Earlier this month, Attorney General Jeff Sessions announced the formation of the Opioid Fraud and Abuse Detection Unit, which is a pilot program of the United Stated Department of Justice. AG Sessions noted that there are three components to approach the opioid crisis that our nation faces: prevention, treatment and enforcement.
Prevention. AG Sessions noted briefly that the DOJ is undertaking that component through raising awareness, through drug take-back programs, and through DEA’s 360 Strategy program, which incorporates law enforcement, diversion control and community outreach to tackle the cycle of violence and addiction in US cities. He also stated that law enforcement is a component of prevention.
Treatment. AG Sessions articulated that treatment can help break the cycle of addiction and crime and help people get their lives back together.
Enforcement. AG Sessions dove deep in the area of enforcement, reasoning that enforcing our laws helps keep drugs out of the hands of our citizens, decreases their availability, drives up their price, and reduces their purity and addictiveness. He added, “Enforcement will make a difference in turning the tide in this epidemic.”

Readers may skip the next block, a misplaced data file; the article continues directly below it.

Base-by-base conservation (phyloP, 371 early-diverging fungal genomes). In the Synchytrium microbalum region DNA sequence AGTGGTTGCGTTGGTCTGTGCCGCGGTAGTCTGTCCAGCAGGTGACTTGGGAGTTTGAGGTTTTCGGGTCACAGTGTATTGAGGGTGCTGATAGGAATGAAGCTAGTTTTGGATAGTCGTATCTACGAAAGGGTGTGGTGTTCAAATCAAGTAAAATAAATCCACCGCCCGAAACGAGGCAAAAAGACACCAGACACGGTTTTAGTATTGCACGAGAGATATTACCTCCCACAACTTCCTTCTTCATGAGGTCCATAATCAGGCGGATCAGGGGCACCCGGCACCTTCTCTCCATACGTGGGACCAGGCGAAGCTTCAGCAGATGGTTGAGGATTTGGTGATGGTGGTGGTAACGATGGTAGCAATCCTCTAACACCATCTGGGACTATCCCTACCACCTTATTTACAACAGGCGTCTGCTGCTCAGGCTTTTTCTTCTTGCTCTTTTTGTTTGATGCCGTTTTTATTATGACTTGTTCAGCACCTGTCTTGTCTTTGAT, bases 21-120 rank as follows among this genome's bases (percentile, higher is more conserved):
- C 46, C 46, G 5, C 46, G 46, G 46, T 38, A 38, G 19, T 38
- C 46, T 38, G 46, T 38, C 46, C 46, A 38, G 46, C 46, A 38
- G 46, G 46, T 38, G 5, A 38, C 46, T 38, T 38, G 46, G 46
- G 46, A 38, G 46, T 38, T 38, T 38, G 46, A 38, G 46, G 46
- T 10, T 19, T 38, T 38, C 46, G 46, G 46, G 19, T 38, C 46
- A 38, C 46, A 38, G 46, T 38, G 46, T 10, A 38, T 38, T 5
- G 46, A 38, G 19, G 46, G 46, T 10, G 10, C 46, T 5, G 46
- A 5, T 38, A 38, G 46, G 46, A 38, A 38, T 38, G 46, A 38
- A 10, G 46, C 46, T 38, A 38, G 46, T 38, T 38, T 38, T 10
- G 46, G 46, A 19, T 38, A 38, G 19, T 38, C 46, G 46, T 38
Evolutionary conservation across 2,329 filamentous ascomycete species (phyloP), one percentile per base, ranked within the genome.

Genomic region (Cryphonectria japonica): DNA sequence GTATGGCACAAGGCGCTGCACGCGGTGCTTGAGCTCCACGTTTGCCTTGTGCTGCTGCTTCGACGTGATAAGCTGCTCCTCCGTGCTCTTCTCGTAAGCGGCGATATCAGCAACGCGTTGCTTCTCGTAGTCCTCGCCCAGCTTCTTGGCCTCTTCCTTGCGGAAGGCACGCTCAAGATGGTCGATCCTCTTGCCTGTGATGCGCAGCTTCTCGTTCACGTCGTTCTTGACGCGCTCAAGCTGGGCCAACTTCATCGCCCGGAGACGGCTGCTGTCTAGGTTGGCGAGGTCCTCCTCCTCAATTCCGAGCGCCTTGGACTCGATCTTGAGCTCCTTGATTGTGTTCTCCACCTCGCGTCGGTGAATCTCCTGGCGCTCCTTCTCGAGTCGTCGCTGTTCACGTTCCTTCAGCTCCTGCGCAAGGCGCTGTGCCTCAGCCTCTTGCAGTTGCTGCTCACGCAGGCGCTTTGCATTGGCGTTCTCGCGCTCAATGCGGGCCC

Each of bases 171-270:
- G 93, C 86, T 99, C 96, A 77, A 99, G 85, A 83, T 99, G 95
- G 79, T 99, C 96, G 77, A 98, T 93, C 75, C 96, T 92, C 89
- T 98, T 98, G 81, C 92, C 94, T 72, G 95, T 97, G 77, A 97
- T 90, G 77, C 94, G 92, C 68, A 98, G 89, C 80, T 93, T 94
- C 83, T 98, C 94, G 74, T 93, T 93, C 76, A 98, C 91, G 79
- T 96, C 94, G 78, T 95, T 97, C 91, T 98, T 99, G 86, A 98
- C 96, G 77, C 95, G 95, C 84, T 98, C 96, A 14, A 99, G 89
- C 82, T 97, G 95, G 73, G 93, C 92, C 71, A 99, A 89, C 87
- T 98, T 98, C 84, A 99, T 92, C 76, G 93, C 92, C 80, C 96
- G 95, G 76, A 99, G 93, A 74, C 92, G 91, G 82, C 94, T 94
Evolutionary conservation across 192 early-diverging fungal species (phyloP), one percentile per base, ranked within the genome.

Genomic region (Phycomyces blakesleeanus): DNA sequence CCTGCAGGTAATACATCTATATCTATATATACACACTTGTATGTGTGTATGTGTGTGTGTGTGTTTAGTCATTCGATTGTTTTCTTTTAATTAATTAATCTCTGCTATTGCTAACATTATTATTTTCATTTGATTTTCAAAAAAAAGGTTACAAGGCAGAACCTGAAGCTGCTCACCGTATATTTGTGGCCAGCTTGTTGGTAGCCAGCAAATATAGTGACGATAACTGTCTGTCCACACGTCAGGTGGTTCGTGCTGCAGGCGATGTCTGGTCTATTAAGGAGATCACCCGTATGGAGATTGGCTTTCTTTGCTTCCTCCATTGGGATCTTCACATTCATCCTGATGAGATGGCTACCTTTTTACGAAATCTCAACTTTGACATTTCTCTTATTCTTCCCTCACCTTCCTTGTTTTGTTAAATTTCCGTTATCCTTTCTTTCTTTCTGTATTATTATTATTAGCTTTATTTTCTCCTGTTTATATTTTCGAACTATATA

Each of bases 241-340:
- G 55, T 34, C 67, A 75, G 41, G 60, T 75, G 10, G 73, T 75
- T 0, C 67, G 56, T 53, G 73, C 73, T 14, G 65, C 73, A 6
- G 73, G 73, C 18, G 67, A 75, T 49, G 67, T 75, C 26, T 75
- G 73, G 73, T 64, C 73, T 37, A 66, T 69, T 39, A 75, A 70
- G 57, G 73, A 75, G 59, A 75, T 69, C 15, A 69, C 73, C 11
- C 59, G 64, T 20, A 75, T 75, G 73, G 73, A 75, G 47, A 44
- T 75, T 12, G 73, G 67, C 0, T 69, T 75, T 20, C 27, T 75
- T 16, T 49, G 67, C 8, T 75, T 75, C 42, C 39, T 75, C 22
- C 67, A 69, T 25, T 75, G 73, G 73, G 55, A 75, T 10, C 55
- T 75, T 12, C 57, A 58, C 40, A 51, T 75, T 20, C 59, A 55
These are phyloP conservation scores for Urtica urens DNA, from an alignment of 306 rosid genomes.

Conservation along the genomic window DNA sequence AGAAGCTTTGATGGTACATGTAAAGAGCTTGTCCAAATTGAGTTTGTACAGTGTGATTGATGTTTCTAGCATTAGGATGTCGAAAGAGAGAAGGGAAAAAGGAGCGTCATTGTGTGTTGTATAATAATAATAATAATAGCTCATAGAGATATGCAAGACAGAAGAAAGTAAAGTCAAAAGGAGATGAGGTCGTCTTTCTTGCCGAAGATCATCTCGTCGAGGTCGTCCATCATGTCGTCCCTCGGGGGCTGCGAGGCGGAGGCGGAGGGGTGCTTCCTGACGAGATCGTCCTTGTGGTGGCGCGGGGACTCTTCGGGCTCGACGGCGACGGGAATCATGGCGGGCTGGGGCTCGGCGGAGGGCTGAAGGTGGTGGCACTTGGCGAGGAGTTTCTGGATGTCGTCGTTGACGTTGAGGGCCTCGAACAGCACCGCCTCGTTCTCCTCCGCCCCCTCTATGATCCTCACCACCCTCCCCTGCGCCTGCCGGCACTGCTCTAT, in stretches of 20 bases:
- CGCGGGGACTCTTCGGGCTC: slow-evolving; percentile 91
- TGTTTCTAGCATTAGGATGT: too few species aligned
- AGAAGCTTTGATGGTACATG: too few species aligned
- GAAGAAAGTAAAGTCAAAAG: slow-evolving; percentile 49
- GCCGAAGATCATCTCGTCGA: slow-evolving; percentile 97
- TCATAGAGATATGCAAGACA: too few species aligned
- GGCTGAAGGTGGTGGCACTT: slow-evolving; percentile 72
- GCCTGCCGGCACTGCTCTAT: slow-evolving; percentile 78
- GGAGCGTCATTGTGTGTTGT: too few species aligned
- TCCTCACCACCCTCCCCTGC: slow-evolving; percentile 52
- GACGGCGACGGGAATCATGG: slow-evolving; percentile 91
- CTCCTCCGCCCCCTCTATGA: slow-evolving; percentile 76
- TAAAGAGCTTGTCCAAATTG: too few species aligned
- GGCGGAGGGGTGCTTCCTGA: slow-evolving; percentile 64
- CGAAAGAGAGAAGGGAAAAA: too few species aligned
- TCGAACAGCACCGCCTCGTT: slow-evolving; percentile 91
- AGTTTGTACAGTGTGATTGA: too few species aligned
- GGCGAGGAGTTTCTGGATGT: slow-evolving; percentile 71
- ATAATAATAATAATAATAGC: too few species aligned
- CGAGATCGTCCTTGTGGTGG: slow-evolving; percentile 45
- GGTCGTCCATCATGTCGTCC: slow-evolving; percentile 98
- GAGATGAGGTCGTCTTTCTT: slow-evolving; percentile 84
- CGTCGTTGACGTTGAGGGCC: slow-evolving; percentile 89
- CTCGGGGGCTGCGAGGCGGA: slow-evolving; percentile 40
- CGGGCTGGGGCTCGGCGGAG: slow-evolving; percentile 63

The Board of Medicine and Board of Osteopathic Medicine Joint Committee on Medical Marijuana (the “Committee”) have started the journey to developing rules pursuant to the Medical Marijuana Use Act, Senate Bill 8A, Chapter 2017-232, Laws of Florida, Section 381.986, Florida Statutes). The Committee’s first conference was held July 14, 2017, with a follow-up conference being held August 3rd. A third conference is scheduled for August 25th during the Board of Osteopathic Medicine’s monthly meeting.
Doctors often consider the idea of clinical research to be an easy “add on” to their practices. The usual idea is “I already have the patients. This’ll be easy.” But that’s not the case when you start to look at the healthcare regulatory compliance issues!
Pharmaceutical companies (“Sponsors”) are often looking for resources for clinical research. They usually turn to clinical research organizations (CROs) to find research centers (Sites) and to manage some of the healthcare regulatory compliance issues in a way that creates enough distance between the Sponsor and the Site in hopes that the metrics from the patients enrolled in the study will provide clarity re the efficacy of a tested drug.